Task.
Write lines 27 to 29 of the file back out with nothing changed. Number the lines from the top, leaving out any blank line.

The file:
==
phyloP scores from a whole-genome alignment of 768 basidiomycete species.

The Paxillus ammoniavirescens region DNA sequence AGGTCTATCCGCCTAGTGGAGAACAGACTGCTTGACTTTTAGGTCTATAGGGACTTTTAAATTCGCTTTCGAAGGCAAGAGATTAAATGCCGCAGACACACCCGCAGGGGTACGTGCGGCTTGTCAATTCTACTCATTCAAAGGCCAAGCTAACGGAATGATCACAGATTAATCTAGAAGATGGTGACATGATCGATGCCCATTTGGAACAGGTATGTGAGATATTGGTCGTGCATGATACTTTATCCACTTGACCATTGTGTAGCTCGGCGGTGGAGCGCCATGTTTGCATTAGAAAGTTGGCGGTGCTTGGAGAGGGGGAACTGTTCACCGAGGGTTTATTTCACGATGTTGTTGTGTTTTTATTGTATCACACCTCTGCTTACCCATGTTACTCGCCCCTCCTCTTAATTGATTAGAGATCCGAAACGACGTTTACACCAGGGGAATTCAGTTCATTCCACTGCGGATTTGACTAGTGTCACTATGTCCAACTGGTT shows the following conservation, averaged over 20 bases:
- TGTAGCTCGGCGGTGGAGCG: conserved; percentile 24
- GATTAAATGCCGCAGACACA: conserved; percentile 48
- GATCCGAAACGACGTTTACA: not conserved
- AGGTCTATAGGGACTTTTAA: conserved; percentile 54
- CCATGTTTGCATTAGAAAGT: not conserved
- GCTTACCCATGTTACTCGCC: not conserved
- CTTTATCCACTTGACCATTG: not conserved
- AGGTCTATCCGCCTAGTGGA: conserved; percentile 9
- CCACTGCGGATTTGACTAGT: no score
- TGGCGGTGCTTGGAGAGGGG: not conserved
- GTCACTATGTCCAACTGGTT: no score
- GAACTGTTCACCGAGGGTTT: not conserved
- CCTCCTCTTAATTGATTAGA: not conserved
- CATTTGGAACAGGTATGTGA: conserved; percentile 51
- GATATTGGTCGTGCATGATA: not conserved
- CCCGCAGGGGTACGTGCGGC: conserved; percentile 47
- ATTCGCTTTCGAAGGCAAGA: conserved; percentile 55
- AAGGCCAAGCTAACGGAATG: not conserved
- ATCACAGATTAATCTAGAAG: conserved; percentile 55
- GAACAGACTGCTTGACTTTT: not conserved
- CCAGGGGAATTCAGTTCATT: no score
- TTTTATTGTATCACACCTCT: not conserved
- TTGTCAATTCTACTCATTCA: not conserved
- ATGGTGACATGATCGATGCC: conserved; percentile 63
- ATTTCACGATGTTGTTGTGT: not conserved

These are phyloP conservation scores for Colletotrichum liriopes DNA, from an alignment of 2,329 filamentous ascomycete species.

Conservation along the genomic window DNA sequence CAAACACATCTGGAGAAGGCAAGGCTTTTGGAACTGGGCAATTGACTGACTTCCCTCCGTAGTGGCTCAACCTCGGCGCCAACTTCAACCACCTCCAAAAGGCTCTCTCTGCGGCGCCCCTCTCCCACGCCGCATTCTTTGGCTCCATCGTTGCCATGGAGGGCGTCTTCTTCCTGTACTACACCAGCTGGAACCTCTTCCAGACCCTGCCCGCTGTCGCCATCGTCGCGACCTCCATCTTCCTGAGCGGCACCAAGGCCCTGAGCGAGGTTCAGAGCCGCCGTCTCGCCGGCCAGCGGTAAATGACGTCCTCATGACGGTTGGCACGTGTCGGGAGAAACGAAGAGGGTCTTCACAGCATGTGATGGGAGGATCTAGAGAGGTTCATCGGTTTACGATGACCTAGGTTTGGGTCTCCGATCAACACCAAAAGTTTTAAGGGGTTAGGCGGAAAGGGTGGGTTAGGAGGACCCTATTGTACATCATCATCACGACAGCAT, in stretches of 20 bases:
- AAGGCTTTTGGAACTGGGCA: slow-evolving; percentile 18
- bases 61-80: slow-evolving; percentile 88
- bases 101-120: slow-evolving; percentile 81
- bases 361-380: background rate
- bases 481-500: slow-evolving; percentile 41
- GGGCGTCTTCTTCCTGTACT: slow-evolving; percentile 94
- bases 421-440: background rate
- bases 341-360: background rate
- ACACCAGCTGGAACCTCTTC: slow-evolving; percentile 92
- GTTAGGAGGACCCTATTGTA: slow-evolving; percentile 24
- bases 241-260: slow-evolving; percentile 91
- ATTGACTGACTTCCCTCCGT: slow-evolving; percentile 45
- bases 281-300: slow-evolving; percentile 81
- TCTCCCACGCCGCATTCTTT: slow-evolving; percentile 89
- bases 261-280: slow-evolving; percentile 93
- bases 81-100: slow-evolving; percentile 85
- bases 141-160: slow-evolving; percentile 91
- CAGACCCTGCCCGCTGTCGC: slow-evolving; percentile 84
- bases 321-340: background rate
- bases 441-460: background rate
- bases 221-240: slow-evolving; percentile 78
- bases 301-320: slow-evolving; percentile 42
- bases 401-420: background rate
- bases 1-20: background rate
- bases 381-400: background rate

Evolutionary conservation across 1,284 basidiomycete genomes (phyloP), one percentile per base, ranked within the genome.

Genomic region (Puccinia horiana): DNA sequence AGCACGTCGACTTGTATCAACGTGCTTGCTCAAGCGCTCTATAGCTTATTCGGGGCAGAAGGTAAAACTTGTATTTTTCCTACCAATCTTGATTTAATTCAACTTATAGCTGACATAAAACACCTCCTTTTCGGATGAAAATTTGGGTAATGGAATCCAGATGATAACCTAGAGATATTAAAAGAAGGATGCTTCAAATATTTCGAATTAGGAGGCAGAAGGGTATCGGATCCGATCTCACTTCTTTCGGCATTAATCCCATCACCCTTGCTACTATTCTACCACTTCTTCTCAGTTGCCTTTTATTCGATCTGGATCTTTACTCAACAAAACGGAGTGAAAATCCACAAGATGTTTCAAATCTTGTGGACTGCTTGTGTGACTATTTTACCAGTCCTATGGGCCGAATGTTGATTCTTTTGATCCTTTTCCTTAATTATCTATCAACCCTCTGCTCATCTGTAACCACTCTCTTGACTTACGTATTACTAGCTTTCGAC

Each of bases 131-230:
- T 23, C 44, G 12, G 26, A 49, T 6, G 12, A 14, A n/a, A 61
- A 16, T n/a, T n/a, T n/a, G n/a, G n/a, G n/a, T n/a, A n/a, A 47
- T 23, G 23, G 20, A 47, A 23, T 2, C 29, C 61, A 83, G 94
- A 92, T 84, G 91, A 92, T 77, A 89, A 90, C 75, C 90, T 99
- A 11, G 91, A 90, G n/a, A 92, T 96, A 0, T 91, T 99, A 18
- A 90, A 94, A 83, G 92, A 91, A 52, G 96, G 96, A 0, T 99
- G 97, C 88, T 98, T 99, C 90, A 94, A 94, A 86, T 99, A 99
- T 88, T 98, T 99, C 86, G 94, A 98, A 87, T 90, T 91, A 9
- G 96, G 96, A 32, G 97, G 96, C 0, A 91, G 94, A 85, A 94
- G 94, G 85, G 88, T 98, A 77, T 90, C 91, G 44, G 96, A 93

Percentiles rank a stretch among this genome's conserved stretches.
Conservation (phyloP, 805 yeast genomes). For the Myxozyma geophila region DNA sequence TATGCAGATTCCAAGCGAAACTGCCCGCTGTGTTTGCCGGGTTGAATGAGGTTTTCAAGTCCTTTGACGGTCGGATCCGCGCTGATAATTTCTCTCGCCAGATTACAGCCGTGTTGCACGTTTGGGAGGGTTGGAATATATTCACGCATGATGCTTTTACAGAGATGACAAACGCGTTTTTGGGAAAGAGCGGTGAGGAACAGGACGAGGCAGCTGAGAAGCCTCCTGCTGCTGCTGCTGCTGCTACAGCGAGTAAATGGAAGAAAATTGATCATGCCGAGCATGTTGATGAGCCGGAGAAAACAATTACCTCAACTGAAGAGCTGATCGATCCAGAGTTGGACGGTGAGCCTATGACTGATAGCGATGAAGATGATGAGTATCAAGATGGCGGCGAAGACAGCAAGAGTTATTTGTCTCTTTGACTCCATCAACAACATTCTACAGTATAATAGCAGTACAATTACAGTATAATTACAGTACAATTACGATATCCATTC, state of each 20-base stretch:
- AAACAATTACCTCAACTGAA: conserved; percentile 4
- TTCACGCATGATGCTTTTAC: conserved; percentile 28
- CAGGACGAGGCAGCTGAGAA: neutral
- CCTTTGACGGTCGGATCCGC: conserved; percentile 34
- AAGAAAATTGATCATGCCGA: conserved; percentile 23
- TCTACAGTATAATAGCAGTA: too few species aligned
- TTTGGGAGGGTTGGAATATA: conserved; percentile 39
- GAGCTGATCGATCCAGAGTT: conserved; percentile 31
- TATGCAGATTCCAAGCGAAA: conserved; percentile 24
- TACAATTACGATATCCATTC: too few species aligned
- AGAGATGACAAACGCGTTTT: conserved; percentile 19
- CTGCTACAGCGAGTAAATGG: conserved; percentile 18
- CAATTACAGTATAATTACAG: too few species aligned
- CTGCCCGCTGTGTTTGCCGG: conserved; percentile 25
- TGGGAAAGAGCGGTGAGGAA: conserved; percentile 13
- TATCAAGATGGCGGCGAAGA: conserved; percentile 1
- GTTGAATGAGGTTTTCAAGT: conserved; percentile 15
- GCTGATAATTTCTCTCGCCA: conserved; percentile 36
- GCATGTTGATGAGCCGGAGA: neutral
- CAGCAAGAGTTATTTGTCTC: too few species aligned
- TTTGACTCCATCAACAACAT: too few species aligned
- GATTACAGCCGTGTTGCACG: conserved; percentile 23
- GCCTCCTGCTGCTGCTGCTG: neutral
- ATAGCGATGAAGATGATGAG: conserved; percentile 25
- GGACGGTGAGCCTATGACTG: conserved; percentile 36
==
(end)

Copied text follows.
- ATTTCACGATGTTGTTGTGT: not conserved

These are phyloP conservation scores for Colletotrichum liriopes DNA, from an alignment of 2,329 filamentous ascomycete species.

Conservation along the genomic window DNA sequence CAAACACATCTGGAGAAGGCAAGGCTTTTGGAACTGGGCAATTGACTGACTTCCCTCCGTAGTGGCTCAACCTCGGCGCCAACTTCAACCACCTCCAAAAGGCTCTCTCTGCGGCGCCCCTCTCCCACGCCGCATTCTTTGGCTCCATCGTTGCCATGGAGGGCGTCTTCTTCCTGTACTACACCAGCTGGAACCTCTTCCAGACCCTGCCCGCTGTCGCCATCGTCGCGACCTCCATCTTCCTGAGCGGCACCAAGGCCCTGAGCGAGGTTCAGAGCCGCCGTCTCGCCGGCCAGCGGTAAATGACGTCCTCATGACGGTTGGCACGTGTCGGGAGAAACGAAGAGGGTCTTCACAGCATGTGATGGGAGGATCTAGAGAGGTTCATCGGTTTACGATGACCTAGGTTTGGGTCTCCGATCAACACCAAAAGTTTTAAGGGGTTAGGCGGAAAGGGTGGGTTAGGAGGACCCTATTGTACATCATCATCACGACAGCAT, in stretches of 20 bases: